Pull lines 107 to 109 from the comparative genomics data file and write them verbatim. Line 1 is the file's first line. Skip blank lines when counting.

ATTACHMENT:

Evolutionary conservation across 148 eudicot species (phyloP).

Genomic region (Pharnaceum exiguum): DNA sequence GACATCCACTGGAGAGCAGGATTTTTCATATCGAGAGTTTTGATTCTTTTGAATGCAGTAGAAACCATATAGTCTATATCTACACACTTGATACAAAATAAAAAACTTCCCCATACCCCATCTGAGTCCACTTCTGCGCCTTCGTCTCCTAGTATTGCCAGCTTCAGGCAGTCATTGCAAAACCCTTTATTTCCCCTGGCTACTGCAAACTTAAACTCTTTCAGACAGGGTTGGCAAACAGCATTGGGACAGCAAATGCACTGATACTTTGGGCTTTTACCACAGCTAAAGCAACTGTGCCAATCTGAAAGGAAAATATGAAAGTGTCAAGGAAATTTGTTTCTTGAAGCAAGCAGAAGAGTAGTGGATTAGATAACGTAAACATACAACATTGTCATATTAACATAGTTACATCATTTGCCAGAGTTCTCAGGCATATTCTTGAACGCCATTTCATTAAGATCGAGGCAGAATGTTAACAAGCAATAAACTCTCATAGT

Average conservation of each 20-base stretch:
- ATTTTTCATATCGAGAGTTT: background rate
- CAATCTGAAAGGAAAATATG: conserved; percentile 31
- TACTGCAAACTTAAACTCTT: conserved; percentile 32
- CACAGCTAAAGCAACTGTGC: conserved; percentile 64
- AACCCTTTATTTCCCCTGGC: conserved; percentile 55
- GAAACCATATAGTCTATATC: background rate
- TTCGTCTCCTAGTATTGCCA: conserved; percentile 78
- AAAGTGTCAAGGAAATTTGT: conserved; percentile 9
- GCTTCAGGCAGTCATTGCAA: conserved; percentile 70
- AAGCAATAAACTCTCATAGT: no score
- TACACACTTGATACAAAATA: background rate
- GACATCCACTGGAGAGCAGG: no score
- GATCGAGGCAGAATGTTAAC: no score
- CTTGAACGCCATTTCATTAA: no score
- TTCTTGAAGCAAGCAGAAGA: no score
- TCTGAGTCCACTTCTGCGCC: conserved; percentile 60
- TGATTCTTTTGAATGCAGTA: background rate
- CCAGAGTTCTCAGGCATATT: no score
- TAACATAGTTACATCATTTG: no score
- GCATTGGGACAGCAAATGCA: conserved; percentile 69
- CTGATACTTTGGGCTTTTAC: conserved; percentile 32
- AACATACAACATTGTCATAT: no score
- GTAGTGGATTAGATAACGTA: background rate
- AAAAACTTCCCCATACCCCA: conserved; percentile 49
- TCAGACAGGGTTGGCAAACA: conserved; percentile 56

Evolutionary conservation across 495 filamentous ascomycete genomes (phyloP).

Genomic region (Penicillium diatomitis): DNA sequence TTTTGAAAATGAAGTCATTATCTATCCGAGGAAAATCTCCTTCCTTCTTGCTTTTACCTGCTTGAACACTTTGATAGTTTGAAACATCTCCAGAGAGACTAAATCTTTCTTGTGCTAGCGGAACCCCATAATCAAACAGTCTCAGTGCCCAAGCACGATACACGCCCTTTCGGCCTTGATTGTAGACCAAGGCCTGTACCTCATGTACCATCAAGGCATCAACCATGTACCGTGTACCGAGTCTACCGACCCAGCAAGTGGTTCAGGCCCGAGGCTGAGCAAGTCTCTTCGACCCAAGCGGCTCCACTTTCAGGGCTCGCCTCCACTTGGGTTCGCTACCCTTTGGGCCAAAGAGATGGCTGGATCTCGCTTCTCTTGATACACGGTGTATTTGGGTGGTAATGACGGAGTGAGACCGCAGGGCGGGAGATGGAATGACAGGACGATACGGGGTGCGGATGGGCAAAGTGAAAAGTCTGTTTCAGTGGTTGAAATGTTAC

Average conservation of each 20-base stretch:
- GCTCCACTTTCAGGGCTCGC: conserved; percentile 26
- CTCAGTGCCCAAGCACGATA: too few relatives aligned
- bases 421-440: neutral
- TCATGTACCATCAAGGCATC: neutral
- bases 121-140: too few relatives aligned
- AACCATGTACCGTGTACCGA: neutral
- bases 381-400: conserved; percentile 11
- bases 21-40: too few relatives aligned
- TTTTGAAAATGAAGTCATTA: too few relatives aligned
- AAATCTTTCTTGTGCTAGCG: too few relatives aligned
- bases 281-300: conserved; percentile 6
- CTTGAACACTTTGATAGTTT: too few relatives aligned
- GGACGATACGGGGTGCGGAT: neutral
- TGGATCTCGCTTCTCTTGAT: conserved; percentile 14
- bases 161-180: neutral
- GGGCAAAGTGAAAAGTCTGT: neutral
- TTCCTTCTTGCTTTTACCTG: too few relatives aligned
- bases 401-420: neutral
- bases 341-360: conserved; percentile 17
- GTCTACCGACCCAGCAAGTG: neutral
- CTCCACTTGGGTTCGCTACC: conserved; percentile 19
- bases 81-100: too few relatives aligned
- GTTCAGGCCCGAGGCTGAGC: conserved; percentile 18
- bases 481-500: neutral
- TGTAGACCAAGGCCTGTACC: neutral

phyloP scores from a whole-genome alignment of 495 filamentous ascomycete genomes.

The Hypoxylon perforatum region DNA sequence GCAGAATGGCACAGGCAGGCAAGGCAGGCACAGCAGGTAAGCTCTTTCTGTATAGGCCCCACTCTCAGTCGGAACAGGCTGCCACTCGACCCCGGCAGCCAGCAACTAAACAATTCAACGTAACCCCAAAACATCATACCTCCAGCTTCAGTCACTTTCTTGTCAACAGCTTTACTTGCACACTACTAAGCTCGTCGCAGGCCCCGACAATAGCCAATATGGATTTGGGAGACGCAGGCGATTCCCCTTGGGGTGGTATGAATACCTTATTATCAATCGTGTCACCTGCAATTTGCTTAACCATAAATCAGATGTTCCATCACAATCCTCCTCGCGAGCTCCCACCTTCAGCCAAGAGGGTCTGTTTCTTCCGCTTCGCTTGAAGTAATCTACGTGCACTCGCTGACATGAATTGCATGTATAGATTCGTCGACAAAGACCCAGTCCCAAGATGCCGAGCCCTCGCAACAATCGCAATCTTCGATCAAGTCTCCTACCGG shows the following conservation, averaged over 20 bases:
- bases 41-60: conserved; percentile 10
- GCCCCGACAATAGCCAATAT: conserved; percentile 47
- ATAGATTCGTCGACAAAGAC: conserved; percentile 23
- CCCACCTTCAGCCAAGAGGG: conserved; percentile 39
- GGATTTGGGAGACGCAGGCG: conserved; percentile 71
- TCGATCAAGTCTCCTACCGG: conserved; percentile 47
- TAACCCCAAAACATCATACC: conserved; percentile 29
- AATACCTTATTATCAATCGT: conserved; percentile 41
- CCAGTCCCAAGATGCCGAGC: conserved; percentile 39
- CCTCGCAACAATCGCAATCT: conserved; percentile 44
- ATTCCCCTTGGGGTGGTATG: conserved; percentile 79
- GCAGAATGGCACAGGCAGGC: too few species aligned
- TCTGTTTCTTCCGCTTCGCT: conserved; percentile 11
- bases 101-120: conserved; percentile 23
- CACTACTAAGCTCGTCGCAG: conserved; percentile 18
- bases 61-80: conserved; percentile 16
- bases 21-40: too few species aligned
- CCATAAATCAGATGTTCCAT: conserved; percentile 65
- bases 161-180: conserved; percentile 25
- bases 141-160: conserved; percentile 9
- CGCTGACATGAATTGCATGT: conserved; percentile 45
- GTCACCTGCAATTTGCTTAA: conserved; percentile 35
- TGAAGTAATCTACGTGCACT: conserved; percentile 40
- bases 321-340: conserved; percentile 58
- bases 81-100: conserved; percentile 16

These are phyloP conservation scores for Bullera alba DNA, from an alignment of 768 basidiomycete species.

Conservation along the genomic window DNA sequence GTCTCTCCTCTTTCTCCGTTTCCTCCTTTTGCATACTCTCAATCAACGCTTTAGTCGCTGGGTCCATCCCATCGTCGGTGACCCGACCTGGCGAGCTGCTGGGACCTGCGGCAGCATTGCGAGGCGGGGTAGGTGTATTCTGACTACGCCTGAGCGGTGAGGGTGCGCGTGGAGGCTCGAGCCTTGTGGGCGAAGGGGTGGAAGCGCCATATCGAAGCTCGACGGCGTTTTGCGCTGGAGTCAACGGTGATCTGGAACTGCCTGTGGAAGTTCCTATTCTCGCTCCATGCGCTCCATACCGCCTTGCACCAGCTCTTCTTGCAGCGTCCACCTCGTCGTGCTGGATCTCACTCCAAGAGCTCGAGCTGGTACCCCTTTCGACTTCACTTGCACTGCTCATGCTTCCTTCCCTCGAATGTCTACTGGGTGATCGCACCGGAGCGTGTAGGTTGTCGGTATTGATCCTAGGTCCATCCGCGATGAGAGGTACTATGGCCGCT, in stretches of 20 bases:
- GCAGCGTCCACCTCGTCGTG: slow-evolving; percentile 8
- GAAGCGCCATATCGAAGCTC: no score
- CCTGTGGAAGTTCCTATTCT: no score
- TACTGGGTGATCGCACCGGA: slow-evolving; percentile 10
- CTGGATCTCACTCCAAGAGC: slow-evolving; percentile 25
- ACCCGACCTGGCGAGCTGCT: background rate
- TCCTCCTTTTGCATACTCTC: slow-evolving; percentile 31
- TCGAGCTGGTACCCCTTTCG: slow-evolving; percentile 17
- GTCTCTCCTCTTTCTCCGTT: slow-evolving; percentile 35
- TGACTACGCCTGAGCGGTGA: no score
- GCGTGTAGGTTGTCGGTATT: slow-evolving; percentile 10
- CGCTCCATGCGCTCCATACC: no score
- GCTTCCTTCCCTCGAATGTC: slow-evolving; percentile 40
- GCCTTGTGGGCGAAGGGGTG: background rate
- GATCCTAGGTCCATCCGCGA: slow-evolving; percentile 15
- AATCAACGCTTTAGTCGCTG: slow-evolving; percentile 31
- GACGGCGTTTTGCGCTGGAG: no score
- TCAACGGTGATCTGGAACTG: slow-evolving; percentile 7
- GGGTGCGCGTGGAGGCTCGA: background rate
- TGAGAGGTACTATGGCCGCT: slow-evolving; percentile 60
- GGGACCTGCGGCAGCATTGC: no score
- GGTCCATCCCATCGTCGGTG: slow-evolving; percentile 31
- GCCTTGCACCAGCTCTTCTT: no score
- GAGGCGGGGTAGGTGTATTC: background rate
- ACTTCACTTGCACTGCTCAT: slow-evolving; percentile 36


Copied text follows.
- GGTCCATCCCATCGTCGGTG: slow-evolving; percentile 31
- GCCTTGCACCAGCTCTTCTT: no score
- GAGGCGGGGTAGGTGTATTC: background rate